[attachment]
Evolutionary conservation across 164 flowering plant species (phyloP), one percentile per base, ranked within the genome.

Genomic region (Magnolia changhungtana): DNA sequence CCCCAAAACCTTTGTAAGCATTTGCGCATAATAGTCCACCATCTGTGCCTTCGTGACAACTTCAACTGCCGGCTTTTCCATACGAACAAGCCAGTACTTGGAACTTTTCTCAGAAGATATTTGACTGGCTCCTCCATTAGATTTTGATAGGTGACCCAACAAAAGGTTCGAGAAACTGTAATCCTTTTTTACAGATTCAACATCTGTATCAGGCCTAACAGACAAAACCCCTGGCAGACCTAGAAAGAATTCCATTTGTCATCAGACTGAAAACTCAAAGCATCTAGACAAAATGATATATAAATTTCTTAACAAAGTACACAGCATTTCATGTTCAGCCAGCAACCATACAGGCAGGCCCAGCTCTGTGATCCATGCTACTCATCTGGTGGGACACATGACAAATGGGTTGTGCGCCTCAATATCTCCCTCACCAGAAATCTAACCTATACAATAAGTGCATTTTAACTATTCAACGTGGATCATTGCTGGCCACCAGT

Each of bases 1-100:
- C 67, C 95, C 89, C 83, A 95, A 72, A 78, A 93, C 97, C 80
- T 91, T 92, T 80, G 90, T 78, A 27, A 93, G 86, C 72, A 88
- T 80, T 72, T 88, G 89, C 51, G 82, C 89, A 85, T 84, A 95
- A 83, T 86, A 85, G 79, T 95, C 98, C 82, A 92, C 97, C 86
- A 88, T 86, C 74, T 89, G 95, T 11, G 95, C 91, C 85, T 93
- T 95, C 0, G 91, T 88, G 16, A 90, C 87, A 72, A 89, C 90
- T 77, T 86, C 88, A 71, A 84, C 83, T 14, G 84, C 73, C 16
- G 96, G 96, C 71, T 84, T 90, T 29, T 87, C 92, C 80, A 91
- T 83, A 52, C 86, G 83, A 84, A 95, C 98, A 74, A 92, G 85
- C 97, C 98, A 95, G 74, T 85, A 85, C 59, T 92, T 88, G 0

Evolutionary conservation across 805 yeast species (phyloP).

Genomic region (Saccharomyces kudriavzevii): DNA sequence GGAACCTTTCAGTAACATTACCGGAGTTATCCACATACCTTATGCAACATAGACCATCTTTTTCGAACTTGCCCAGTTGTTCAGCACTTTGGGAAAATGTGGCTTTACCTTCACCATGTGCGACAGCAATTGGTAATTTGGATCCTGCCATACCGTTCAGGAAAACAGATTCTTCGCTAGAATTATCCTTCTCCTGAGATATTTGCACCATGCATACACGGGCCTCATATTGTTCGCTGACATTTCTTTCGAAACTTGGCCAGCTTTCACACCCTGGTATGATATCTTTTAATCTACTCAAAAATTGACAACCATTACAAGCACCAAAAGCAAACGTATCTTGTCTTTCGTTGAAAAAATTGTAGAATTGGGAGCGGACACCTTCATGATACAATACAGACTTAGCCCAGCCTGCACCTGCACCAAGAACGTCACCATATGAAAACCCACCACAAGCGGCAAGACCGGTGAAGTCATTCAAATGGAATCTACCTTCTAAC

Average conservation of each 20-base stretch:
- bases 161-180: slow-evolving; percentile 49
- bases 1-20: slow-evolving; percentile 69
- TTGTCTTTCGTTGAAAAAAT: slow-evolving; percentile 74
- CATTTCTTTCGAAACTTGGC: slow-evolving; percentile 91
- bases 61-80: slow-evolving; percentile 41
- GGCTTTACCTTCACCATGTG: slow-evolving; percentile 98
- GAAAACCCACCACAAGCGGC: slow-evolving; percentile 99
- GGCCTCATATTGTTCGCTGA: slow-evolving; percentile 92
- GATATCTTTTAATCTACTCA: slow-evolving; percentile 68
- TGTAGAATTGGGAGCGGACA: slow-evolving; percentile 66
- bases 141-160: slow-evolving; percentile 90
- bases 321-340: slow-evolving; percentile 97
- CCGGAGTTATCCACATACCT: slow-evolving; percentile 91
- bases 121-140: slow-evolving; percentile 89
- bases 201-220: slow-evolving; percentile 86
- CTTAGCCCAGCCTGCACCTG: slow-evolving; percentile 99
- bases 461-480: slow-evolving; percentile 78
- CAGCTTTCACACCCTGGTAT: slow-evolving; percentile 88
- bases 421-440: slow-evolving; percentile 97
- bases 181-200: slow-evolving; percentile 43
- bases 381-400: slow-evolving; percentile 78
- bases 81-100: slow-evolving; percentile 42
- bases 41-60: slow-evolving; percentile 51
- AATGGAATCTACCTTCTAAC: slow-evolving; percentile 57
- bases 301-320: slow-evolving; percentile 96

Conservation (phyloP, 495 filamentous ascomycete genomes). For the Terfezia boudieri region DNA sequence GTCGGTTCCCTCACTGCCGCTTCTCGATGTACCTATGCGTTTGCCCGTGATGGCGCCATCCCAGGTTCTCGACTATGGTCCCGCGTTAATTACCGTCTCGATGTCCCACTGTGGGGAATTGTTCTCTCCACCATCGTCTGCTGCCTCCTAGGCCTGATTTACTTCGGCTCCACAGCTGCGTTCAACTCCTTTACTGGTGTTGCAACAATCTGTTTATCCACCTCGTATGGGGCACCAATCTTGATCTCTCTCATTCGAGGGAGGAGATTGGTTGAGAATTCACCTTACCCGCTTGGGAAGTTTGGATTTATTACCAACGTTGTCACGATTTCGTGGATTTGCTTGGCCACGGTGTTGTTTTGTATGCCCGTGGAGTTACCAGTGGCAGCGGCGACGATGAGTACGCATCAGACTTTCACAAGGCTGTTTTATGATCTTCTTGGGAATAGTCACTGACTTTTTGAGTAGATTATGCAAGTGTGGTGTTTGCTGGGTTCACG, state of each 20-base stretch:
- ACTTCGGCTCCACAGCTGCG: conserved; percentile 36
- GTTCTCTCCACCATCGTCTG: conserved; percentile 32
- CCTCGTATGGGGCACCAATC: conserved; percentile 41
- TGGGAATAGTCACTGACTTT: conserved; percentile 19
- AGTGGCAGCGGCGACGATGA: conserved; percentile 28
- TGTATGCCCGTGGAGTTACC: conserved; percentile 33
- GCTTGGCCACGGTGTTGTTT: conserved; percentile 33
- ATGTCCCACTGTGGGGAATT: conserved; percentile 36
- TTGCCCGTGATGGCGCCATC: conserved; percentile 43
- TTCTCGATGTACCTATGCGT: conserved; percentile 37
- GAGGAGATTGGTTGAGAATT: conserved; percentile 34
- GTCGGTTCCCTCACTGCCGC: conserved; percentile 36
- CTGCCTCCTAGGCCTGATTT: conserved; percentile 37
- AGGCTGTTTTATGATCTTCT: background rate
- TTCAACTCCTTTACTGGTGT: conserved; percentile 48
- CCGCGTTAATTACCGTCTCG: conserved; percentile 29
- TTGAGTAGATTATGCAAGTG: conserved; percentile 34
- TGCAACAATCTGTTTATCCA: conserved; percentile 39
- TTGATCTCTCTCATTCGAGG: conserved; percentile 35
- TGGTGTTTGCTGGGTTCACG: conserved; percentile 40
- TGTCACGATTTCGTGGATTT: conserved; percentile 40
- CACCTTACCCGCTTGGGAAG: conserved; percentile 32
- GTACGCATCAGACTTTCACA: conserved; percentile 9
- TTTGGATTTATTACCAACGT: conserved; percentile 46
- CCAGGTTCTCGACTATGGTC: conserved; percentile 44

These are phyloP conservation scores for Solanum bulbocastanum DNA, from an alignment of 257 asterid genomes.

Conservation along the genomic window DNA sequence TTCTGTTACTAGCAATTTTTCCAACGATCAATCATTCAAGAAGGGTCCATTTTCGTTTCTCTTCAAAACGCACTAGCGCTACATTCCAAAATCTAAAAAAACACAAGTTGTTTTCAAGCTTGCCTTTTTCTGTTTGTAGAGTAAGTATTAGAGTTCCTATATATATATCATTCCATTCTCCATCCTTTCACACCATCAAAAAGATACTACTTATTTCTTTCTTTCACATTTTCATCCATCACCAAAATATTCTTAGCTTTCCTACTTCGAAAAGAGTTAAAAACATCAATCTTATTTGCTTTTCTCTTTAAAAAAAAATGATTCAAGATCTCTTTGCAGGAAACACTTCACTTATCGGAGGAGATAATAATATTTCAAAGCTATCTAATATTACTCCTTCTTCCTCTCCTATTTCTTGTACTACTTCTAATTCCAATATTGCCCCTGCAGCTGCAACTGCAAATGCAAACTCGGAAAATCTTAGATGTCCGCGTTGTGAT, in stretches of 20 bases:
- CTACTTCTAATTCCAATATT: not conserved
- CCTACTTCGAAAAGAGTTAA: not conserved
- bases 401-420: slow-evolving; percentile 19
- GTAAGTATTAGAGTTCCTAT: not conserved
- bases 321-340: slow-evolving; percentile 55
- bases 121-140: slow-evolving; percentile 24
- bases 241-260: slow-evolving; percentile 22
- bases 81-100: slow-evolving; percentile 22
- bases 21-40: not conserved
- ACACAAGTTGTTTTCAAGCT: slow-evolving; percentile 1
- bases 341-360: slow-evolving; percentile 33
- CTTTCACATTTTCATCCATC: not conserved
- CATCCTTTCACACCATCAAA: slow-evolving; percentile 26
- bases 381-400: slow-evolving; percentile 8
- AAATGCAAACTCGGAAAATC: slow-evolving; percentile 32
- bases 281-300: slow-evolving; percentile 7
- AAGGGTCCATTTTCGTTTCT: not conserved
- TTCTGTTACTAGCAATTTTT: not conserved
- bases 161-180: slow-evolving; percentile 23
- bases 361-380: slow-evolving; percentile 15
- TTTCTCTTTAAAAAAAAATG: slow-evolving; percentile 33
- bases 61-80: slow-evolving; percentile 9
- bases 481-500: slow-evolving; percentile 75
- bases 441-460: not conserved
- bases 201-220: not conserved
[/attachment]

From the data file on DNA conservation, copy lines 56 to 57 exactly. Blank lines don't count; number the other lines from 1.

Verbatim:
- AGGCTGTTTTATGATCTTCT: background rate
- TTCAACTCCTTTACTGGTGT: conserved; percentile 48